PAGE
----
Dr. Pretlow Interviewed by Teenage Student

Mesmerized by Television

On many occasions Dr. Pretlow has been called upon by young students completing school assignments. The most recent was 13-year-old Heidi Zahnleuter who turned in a paper on childhood obesity that looked into such matters as whether watching TV or interacting with a computer are the actual causes of obesity. This is a happy coincidence, being a subject that Childhood Obesity News has been looking at recently. Heidi elicited this explanation from Dr. Pretlow:

TV viewing constitutes an escape from reality. Periodically, the person is ‘jolted’ back to reality, such as by a noise outside the house or just by looking at the room. That jolting is an unpleasant experience. Eating a snack displaces this unpleasantness, thus the person keeps snacking while watching TV.

We saw a steep increase in screen time during the same years that childhood obesity statistics inflated so dramatically, to the point where one might appear causative of the other. But in this student’s view, the effect is indirect. She covers some of obesity’s inconvenient side effects, like having lower lung capacity, and therefore even less incentive to get up and move around, and brings up a seldom-mentioned relationship between teen obesity and obsessive-compulsive disorder.

Heidi includes a quote from Dr. Pretlow’s book Overweight: What Kids Say, which is in turn quoted from his Weigh2Rock website. A young girl finds her family’s junk food habits destructive to her own efforts to eat in a healthier way. The excerpt ends with, “It’s like putting a drug addict into a drug house and telling them to stop the drug abuse!”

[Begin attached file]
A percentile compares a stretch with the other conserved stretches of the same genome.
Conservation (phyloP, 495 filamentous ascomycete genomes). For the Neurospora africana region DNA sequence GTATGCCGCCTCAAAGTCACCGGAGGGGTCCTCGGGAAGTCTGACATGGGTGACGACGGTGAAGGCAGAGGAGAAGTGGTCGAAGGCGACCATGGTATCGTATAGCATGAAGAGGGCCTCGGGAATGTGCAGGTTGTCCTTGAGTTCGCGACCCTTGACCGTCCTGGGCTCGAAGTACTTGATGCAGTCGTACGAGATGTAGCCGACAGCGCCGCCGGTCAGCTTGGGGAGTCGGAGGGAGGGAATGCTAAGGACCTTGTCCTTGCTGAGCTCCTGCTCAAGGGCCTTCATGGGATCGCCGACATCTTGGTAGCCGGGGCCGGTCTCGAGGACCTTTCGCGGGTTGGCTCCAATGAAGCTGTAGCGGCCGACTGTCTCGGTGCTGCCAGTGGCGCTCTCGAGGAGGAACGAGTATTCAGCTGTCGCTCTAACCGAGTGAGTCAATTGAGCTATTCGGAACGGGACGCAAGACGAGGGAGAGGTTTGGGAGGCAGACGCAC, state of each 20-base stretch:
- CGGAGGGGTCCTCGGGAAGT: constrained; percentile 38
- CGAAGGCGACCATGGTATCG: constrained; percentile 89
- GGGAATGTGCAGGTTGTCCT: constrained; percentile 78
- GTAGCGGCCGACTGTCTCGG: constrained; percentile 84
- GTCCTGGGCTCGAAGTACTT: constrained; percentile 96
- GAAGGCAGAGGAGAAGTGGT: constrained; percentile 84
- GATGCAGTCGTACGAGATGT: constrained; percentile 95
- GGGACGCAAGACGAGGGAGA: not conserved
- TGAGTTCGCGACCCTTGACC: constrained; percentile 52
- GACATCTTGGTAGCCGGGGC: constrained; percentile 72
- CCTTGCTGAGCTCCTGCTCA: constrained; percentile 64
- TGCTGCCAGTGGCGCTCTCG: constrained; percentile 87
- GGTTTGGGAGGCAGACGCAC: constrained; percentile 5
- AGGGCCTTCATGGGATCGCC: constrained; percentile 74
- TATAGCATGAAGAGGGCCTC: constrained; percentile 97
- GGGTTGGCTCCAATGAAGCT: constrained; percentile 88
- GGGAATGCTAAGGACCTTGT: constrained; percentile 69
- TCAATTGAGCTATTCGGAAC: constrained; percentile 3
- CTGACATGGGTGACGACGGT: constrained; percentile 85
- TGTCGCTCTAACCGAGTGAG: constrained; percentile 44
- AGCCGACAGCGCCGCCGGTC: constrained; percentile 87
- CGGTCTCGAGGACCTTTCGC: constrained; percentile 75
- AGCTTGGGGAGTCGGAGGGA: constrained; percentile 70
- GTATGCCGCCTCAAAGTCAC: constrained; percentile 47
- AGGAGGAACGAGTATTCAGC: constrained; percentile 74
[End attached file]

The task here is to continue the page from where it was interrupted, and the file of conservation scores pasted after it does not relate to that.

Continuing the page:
The writer observes that kids with emotional problems and low self-esteem develop weight issues, and kids with weight issues develop low self-esteem and emotional problems. She examines such areas as the effect of parental weight on children’s fate, and the deleterious impact of such life events as divorce, writing:

The parents of obese children and teens play a large role in their child’s health. Encouraging their child throughout the whole process helps increase self-esteem. Parents should not focus on the weight loss, but be positive and emphasize the strengths of the child to improve self-esteem.

She passes along Dr. Pretlow’s advice to parents, about not soothing children’s pain or disappointment with food, and not using food treats to barter for a child’s affection, because these and so many other mistakes can start a child on the path to food addiction, the main cause of the obesity epidemic. On the positive side, parents can help in many ways, and should encourage physical activity:

As a plus, exercising helps release tension and anxiety, which is another growing issue in the young. To exercise, a person does not need to play a team sport or something of that nature. One can exercise by dancing in the living room to music, or walking around a neighborhood daily, gradually increasing speed and length of walking time. Sometimes, family efforts to become healthier can be more effective if everyone is in on the challenge together.

Your responses and feedback are welcome!

Image by Menno Abbink

 

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Childhood Obesity News | OVERWEIGHT: What Kids Say | Dr. Robert A. Pretlow
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